Ohio Amish leader: I'm ready to take punishment

 In this photo made on Tuesday, Jan. 29, 2013, a pair of young Amish boys play in a sandbox in front of the home of Sam Mullet Sr., in Bergholz, Ohio. Mullet is one of sixteen men and women facing sentencing Friday, Feb. 8, 2013 in beard-cutting attacks on fellow Amish in Ohio. The defendants want leniency so they can return to their homes and farms, to teach their sons a trade and their daughters how to sew, cook and keep house. (AP Photo/Keith Srakocic)

In this photo made on Tuesday, Jan. 29, 2013, a pair of young Amish boys play in a sandbox in front of the home of Sam Mullet Sr., in Bergholz, Ohio. Mullet is one of sixteen men and women facing sentencing Friday, Feb. 8, 2013 in beard-cutting attacks on fellow Amish in Ohio. The defendants want leniency so they can return to their homes and farms, to teach their sons a trade and their daughters how to sew, cook and keep house. (AP Photo/Keith Srakocic)

CLEVELAND (AP) — The leader of more than a dozen Amish convicted in beard-cutting attacks on other members of their faith told a judge Friday that he has been blamed for running a cult and is ready to take the punishment.

Sam Mullet, his ankles in chains and a white beard down to mid-chest, briefly talked before his sentencing and said if his community is seen as a cult, "Then I'm going to take the punishment for everybody."

U.S. District Judge Dan Aaron Polster was set to sentence Mullet and 15 other Amish for the beard-cutting attacks.

With relatives of victims and his family sitting on opposite sides of the public gallery, Mullet said he has lived his life trying to help others.

"That's been my goal all my life," Mullet, 67, said to a hushed courtroom, with his fellow defendants and their attorneys sitting at four defense tables and filling the jury box.

"I'm not going to be here much longer," said Mullet, who didn't elaborate on any health issues.

Mullet and his family deny his community is a cult. The government asked for a life sentence for Mullet. The defense asked for two years or less.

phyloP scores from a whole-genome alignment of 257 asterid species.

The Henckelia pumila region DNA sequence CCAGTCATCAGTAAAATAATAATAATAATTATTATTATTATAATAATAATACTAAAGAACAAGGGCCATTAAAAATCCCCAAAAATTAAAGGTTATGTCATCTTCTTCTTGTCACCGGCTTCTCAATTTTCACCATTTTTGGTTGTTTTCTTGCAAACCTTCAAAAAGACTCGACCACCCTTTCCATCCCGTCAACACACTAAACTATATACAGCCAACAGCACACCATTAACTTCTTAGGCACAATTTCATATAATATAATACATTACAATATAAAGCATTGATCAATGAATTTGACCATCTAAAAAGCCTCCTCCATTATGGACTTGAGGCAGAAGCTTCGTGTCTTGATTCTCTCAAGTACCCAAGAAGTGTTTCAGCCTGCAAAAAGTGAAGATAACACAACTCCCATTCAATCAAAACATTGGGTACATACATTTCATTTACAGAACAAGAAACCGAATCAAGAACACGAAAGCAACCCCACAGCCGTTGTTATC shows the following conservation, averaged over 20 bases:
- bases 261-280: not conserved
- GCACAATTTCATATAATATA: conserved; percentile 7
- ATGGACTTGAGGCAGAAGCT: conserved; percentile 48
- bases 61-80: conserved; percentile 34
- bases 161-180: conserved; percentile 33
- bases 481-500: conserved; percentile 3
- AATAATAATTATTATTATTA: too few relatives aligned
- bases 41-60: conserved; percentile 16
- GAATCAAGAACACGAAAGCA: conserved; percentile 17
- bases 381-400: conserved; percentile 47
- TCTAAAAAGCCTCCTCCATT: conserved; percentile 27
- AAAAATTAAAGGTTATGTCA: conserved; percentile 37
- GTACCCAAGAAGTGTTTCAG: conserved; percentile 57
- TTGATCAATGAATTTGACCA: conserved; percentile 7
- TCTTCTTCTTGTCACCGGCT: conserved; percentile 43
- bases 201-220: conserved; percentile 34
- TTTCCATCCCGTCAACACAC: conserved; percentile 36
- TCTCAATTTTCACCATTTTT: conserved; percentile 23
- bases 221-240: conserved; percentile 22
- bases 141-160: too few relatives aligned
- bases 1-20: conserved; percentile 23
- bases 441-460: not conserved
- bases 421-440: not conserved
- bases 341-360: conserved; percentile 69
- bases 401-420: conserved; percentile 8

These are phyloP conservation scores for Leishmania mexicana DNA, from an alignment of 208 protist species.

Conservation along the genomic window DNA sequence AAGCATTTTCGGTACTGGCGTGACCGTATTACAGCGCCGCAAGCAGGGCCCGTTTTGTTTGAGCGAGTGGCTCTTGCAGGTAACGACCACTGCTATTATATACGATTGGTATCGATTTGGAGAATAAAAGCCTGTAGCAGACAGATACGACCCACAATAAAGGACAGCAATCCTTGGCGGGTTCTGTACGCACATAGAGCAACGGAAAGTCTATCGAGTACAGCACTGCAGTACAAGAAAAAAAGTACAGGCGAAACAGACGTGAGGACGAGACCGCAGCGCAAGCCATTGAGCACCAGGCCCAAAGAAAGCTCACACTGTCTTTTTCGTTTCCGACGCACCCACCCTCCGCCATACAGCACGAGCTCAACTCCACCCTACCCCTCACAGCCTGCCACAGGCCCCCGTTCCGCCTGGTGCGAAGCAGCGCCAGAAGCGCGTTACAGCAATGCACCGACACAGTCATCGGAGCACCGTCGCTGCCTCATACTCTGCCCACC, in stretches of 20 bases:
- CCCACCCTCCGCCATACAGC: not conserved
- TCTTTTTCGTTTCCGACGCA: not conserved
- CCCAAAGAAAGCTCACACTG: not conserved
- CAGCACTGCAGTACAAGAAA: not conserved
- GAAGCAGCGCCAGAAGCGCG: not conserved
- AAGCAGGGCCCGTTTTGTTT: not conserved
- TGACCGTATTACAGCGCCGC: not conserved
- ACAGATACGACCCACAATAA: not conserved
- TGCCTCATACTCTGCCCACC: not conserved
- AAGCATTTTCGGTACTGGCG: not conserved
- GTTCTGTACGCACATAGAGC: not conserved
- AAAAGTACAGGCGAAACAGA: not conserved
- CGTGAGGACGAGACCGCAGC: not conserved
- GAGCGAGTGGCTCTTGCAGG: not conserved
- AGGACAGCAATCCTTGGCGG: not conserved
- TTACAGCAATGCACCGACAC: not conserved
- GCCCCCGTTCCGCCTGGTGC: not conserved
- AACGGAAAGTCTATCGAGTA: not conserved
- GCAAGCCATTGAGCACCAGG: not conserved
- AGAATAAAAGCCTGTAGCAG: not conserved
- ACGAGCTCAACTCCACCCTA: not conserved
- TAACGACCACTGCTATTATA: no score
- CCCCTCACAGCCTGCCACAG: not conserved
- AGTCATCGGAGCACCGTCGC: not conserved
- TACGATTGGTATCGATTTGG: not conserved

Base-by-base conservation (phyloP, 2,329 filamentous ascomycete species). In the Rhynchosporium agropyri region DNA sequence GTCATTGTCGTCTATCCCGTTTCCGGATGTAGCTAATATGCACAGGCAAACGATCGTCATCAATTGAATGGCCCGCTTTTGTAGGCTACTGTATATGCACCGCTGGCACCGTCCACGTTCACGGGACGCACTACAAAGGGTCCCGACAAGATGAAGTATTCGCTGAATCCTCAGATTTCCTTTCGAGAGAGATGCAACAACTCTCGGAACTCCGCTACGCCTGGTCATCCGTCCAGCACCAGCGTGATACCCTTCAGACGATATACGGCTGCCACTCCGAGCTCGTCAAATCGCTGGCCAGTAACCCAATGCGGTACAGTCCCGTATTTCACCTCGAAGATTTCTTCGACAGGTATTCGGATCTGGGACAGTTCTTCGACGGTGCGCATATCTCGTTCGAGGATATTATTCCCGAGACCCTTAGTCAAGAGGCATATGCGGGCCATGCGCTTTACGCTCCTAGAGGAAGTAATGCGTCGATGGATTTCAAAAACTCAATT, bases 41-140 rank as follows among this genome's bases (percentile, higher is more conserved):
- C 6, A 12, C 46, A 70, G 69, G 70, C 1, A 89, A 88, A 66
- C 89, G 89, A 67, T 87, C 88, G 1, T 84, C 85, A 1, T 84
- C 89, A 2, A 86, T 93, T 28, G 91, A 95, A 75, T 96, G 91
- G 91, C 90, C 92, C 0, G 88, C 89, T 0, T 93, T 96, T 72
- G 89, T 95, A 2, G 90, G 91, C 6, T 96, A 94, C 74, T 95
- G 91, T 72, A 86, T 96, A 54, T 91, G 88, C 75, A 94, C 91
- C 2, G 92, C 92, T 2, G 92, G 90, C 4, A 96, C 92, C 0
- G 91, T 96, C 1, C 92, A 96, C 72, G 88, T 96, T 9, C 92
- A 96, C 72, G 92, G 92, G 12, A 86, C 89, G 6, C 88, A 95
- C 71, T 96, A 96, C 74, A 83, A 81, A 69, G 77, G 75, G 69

The 10 men and six women were convicted last year in five attacks in Amish communities in 2011. The government said the attacks were retaliation against Amish who had defied or denounced Mullet's authoritarian style

Amish believe the Bible instructs women to let their hair grow long and men to grow beards once they marry. Cutting it would be offensive to Amish.

The defendants were charged with a hate crime because prosecutors believe religious differences brought about the attacks.

Nine of 10 men who were convicted have been locked up awaiting sentencing. The six women, who all have children, have been free on bond.

In a rare interview last week in Bergholz at the sprawling Mullet farm amid rolling hills in eastern Ohio, Mullet's unmarried 19-year-old grandson, Edward Mast, discussed the family's attitude. He said they are steadfast in the belief that the attacks didn't rise to the level of a hate crime.

"The beard, what it stands for me, what I know about it, once you're married, you just grow a beard. That's just the way the Amish is," Mast said.

As for the victims, he added, "They got their beard back again, so what's the big deal about it?"

Arlene Miller, 48, of Carrollton, whose husband, an Amish bishop, was among the victims, thinks Mullet deserves a tough sentence and the others should get less time if they get cult deprogramming counseling.

"It's a cult," she said. "Their minds were programmed in the wrong way by Sam Mullet, so we feel like these people are very deceived and they are actually victims of Sam Mullet."

She said there were no winners in the ordeal.

"There's no happy ending to this," she said.
Associated Press
Copyright 2013 The Associated Press. All rights reserved. This material may not be published, broadcast, rewritten or redistributed.


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